I volunteered for this assignment, which if you knew me, would be considered a very extraordinary event. Just to give you some context, I find it difficult to volunteer out of bed. But I feel, scratch that, I know I have a compelling reason to write of our subject and I would like to share that reason with you, the reader. That reason is because… I am half-Korean. Dun-Dun-DUN!
My half-white side is Irish, but physically, is more like a grizzled Canadian trapper with frostbit toes wearing a bearskin coat. Combine that with my Korean side, which spoils cabbage in copious amounts, well then, you are now seeing the beauty that is me. Also, ef the armistice, ain’t nobody got time for that.
That’s how you and I have met at this wondrous place. Having a unique perspective (being the same race, err, sorta) might help frame the subject of today’s post, for you, the readership. THAT’S RAYCESS!!
Now, a lot has been put out there about Hyun-jin Ryu*, and quite frankly, there is a lot of volatility on where the consensus lands. Is he a bullpen piece? A number 3 starter? An ace? A back-end pitcher? Obviously, we can make a long story short and throw a dart in the middle and call it a day. But I want the beefy middle part. I want the what AND the why. Why, you may ask. Why samgyeopsal son! Yeah, okay, you’re right. BBQ Pork belly is not really a reason. But it is a scrumptious digression.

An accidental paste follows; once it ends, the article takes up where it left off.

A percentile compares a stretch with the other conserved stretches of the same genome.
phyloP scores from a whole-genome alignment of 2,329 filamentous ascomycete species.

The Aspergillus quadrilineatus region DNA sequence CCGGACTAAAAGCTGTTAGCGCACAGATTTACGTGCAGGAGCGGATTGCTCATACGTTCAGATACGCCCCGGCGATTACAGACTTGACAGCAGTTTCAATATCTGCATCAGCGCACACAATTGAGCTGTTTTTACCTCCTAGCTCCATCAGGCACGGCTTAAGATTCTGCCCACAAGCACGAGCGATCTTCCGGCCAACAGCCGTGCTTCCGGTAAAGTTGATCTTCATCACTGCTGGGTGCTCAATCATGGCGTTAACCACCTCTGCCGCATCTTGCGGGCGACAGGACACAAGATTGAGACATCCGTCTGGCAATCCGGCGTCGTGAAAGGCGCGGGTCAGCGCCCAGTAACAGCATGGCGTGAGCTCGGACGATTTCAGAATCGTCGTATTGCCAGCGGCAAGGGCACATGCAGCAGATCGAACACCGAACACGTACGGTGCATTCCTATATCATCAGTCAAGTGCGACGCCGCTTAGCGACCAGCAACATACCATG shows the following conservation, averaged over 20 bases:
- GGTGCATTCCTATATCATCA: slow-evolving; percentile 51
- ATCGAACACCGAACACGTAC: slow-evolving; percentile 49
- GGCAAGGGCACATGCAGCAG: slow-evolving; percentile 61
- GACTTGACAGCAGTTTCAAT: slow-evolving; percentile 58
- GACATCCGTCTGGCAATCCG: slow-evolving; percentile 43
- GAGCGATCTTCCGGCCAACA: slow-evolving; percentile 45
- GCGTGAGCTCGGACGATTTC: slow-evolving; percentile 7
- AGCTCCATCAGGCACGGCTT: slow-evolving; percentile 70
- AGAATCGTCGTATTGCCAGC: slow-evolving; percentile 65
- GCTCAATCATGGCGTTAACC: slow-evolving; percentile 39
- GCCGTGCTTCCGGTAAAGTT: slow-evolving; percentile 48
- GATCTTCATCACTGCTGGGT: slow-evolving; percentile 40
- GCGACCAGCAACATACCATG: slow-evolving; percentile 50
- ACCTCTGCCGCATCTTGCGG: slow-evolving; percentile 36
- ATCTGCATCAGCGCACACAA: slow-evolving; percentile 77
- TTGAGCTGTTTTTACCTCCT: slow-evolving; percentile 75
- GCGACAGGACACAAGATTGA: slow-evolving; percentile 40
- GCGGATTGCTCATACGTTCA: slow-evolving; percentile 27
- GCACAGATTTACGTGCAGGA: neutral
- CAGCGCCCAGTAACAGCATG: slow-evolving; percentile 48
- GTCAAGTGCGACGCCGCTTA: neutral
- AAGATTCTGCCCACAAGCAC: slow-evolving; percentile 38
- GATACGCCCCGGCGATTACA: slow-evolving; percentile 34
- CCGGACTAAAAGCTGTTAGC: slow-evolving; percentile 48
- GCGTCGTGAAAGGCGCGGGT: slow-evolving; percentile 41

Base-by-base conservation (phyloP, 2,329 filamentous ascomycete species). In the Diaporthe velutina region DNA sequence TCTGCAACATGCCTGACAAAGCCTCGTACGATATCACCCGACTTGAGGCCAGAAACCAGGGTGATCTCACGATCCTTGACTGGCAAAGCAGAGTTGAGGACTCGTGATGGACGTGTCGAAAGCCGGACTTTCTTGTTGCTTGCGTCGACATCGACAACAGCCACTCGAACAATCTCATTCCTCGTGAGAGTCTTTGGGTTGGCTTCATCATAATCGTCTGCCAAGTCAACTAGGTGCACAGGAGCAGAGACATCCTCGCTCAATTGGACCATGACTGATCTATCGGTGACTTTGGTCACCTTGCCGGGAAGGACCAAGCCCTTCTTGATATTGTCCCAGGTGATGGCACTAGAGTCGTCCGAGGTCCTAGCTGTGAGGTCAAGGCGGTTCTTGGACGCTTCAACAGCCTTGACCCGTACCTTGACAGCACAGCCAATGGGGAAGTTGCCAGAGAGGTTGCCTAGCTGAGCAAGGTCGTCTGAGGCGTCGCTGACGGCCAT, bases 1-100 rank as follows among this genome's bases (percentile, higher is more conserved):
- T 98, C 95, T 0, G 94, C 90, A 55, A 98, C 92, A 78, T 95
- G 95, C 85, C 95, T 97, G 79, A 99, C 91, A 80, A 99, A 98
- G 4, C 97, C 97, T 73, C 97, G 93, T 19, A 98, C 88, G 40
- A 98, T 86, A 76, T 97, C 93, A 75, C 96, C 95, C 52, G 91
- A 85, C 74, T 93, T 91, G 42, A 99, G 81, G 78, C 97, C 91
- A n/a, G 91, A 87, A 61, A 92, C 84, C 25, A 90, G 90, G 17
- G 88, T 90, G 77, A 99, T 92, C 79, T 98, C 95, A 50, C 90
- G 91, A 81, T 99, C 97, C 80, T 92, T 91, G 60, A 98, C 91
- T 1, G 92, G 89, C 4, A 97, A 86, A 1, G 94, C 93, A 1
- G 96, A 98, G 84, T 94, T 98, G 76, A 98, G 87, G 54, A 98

*Please note, in Korea, surnames are actually used as the first name. So the correct connotation for Hyun-jin Ryu would be Ryu Hyun-jin. But since we’re in America, we’ll play it fast, hard, and with diabetes.
First, let’s establish some rapport with our subject. Ryu, nicknamed Dr. K, since all Korean mother’s want their children to either be a Doctor or a Lawyer, totally not a fantasy baseball writer, is a left-handed pitcher standing at 6-1 and a wide 215 lbs. He’ll be 27 on opening day and was one of the best pitchers in Korean history. Ryu is a seven-time KBO (Korean Baseball Organization) All-Star, a ROY winner, and an MVP winner. There are different summations on what the level of competition the KBO can be compared to, but the most generally accepted equivalent is something in between the MLB Single-A and Double-A talent levels. Just like how the NPB’s (Nippon Baseball League) equivalent would be around the MLB Triple-A level. These are loose comparisons, to be sure, but it can give us a general idea of what the environment was, and how well that talent might translate to the MLB.
As far as his repertoire, Ryu has an excellent change-up to go along with a good curveball and average slider. His fastball velocity sits in the 87-92 range, and while its been reported he can get it up to 95 in certain instances, I doubt you’ll see him get out of the high 80’s much. He does have a smooth and clean delivery, which bodes well for his health. Ryu had Tommy John surgery in High School, but there haven’t been any reports of significant injuries otherwise.